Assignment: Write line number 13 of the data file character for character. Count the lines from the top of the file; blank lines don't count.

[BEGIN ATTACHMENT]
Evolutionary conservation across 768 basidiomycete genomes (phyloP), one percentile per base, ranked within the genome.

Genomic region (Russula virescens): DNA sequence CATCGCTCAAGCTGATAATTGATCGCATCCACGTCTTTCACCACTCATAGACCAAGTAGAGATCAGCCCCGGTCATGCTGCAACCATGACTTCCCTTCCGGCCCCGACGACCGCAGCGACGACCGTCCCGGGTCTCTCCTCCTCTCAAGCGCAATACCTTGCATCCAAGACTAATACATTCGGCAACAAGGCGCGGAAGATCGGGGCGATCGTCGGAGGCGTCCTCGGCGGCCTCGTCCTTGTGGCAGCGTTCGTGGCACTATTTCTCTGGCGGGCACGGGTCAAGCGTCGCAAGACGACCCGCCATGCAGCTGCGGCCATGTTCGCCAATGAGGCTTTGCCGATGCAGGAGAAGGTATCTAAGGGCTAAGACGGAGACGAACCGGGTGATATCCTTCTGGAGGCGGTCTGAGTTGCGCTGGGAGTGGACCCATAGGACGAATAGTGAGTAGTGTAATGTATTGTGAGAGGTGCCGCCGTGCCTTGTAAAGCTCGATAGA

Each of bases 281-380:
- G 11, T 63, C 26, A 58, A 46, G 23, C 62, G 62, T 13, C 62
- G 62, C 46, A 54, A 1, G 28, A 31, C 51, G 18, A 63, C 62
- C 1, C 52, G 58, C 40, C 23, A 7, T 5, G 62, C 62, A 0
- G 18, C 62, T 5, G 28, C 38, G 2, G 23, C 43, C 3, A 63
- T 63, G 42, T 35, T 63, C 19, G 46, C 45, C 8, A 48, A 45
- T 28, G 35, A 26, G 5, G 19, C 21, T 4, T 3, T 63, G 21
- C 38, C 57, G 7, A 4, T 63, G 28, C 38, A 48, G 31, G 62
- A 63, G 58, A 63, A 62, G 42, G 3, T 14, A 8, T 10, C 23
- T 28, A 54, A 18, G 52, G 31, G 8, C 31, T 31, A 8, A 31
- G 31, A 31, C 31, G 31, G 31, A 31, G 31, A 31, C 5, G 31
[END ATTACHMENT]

- G 31, A 31, C 31, G 31, G 31, A 31, G 31, A 31, C 5, G 31